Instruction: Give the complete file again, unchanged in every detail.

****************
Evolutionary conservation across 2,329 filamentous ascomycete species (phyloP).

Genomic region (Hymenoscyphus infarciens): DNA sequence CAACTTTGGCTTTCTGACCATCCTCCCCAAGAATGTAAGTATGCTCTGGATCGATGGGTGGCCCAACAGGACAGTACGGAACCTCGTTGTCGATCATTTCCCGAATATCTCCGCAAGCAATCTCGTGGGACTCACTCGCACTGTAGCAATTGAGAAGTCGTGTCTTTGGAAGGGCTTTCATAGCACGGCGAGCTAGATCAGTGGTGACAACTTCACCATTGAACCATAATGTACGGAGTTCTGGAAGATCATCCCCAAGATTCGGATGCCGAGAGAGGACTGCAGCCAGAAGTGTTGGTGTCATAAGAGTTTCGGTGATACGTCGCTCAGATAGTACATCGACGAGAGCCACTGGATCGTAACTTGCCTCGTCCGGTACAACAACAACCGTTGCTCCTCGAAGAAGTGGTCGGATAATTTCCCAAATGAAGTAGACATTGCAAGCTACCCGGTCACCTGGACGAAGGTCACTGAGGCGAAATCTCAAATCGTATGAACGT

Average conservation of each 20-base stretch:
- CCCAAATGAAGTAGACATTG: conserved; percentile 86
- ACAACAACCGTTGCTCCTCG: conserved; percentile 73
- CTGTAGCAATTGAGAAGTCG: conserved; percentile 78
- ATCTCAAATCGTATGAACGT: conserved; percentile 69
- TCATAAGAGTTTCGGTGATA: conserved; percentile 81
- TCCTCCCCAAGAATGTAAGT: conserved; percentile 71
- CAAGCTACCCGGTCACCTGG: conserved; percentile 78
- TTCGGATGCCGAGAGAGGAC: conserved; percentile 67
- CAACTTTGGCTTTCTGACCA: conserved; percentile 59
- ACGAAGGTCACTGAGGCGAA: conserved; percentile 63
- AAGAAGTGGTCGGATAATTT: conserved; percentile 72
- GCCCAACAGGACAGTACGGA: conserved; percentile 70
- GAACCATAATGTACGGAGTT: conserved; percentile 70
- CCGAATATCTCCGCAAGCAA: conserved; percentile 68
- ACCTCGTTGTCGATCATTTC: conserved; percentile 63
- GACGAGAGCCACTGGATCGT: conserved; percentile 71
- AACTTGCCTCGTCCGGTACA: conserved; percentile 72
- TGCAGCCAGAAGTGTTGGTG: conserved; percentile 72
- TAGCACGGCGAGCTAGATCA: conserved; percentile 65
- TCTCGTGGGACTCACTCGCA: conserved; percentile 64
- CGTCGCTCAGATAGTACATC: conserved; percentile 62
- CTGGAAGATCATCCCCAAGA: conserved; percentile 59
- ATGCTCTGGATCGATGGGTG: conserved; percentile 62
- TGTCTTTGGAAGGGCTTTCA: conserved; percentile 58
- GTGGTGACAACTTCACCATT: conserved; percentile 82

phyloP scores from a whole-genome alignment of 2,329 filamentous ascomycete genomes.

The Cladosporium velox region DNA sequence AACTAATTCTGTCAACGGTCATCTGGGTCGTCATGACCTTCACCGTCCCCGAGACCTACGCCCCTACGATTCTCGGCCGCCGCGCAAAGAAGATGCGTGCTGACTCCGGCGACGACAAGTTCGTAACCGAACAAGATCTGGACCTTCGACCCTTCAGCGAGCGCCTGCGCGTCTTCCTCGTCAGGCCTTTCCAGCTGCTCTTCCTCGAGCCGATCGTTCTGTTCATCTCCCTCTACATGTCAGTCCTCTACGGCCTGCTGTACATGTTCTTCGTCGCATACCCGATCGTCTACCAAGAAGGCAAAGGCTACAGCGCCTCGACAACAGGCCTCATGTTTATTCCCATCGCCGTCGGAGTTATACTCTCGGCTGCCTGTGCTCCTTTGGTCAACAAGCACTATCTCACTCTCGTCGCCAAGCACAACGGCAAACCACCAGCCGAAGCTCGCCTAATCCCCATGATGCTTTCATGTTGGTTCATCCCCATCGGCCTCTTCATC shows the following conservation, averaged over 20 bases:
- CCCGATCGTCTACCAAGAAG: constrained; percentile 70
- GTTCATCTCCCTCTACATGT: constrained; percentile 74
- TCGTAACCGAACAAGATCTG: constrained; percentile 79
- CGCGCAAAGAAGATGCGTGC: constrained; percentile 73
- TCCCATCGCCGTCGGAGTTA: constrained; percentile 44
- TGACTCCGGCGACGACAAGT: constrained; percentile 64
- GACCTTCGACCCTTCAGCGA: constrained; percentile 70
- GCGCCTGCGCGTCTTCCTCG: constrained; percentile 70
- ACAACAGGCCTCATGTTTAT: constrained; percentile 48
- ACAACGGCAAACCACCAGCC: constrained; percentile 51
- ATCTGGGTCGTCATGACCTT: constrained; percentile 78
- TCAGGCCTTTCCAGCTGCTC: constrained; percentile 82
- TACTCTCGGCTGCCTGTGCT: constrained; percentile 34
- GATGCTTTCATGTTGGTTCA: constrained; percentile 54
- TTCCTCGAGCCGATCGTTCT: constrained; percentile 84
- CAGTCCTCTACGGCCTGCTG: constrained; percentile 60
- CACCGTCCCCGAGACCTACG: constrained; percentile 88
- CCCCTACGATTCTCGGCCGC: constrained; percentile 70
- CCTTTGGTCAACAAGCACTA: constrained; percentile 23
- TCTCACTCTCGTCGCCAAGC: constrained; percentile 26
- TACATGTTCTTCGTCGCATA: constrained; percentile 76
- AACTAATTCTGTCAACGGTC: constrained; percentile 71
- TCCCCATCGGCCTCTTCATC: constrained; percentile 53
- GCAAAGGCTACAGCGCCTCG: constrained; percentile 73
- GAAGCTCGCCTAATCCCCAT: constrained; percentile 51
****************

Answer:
Evolutionary conservation across 2,329 filamentous ascomycete species (phyloP).

Genomic region (Hymenoscyphus infarciens): DNA sequence CAACTTTGGCTTTCTGACCATCCTCCCCAAGAATGTAAGTATGCTCTGGATCGATGGGTGGCCCAACAGGACAGTACGGAACCTCGTTGTCGATCATTTCCCGAATATCTCCGCAAGCAATCTCGTGGGACTCACTCGCACTGTAGCAATTGAGAAGTCGTGTCTTTGGAAGGGCTTTCATAGCACGGCGAGCTAGATCAGTGGTGACAACTTCACCATTGAACCATAATGTACGGAGTTCTGGAAGATCATCCCCAAGATTCGGATGCCGAGAGAGGACTGCAGCCAGAAGTGTTGGTGTCATAAGAGTTTCGGTGATACGTCGCTCAGATAGTACATCGACGAGAGCCACTGGATCGTAACTTGCCTCGTCCGGTACAACAACAACCGTTGCTCCTCGAAGAAGTGGTCGGATAATTTCCCAAATGAAGTAGACATTGCAAGCTACCCGGTCACCTGGACGAAGGTCACTGAGGCGAAATCTCAAATCGTATGAACGT

Average conservation of each 20-base stretch:
- CCCAAATGAAGTAGACATTG: conserved; percentile 86
- ACAACAACCGTTGCTCCTCG: conserved; percentile 73
- CTGTAGCAATTGAGAAGTCG: conserved; percentile 78
- ATCTCAAATCGTATGAACGT: conserved; percentile 69
- TCATAAGAGTTTCGGTGATA: conserved; percentile 81
- TCCTCCCCAAGAATGTAAGT: conserved; percentile 71
- CAAGCTACCCGGTCACCTGG: conserved; percentile 78
- TTCGGATGCCGAGAGAGGAC: conserved; percentile 67
- CAACTTTGGCTTTCTGACCA: conserved; percentile 59
- ACGAAGGTCACTGAGGCGAA: conserved; percentile 63
- AAGAAGTGGTCGGATAATTT: conserved; percentile 72
- GCCCAACAGGACAGTACGGA: conserved; percentile 70
- GAACCATAATGTACGGAGTT: conserved; percentile 70
- CCGAATATCTCCGCAAGCAA: conserved; percentile 68
- ACCTCGTTGTCGATCATTTC: conserved; percentile 63
- GACGAGAGCCACTGGATCGT: conserved; percentile 71
- AACTTGCCTCGTCCGGTACA: conserved; percentile 72
- TGCAGCCAGAAGTGTTGGTG: conserved; percentile 72
- TAGCACGGCGAGCTAGATCA: conserved; percentile 65
- TCTCGTGGGACTCACTCGCA: conserved; percentile 64
- CGTCGCTCAGATAGTACATC: conserved; percentile 62
- CTGGAAGATCATCCCCAAGA: conserved; percentile 59
- ATGCTCTGGATCGATGGGTG: conserved; percentile 62
- TGTCTTTGGAAGGGCTTTCA: conserved; percentile 58
- GTGGTGACAACTTCACCATT: conserved; percentile 82

phyloP scores from a whole-genome alignment of 2,329 filamentous ascomycete genomes.

The Cladosporium velox region DNA sequence AACTAATTCTGTCAACGGTCATCTGGGTCGTCATGACCTTCACCGTCCCCGAGACCTACGCCCCTACGATTCTCGGCCGCCGCGCAAAGAAGATGCGTGCTGACTCCGGCGACGACAAGTTCGTAACCGAACAAGATCTGGACCTTCGACCCTTCAGCGAGCGCCTGCGCGTCTTCCTCGTCAGGCCTTTCCAGCTGCTCTTCCTCGAGCCGATCGTTCTGTTCATCTCCCTCTACATGTCAGTCCTCTACGGCCTGCTGTACATGTTCTTCGTCGCATACCCGATCGTCTACCAAGAAGGCAAAGGCTACAGCGCCTCGACAACAGGCCTCATGTTTATTCCCATCGCCGTCGGAGTTATACTCTCGGCTGCCTGTGCTCCTTTGGTCAACAAGCACTATCTCACTCTCGTCGCCAAGCACAACGGCAAACCACCAGCCGAAGCTCGCCTAATCCCCATGATGCTTTCATGTTGGTTCATCCCCATCGGCCTCTTCATC shows the following conservation, averaged over 20 bases:
- CCCGATCGTCTACCAAGAAG: constrained; percentile 70
- GTTCATCTCCCTCTACATGT: constrained; percentile 74
- TCGTAACCGAACAAGATCTG: constrained; percentile 79
- CGCGCAAAGAAGATGCGTGC: constrained; percentile 73
- TCCCATCGCCGTCGGAGTTA: constrained; percentile 44
- TGACTCCGGCGACGACAAGT: constrained; percentile 64
- GACCTTCGACCCTTCAGCGA: constrained; percentile 70
- GCGCCTGCGCGTCTTCCTCG: constrained; percentile 70
- ACAACAGGCCTCATGTTTAT: constrained; percentile 48
- ACAACGGCAAACCACCAGCC: constrained; percentile 51
- ATCTGGGTCGTCATGACCTT: constrained; percentile 78
- TCAGGCCTTTCCAGCTGCTC: constrained; percentile 82
- TACTCTCGGCTGCCTGTGCT: constrained; percentile 34
- GATGCTTTCATGTTGGTTCA: constrained; percentile 54
- TTCCTCGAGCCGATCGTTCT: constrained; percentile 84
- CAGTCCTCTACGGCCTGCTG: constrained; percentile 60
- CACCGTCCCCGAGACCTACG: constrained; percentile 88
- CCCCTACGATTCTCGGCCGC: constrained; percentile 70
- CCTTTGGTCAACAAGCACTA: constrained; percentile 23
- TCTCACTCTCGTCGCCAAGC: constrained; percentile 26
- TACATGTTCTTCGTCGCATA: constrained; percentile 76
- AACTAATTCTGTCAACGGTC: constrained; percentile 71
- TCCCCATCGGCCTCTTCATC: constrained; percentile 53
- GCAAAGGCTACAGCGCCTCG: constrained; percentile 73
- GAAGCTCGCCTAATCCCCAT: constrained; percentile 51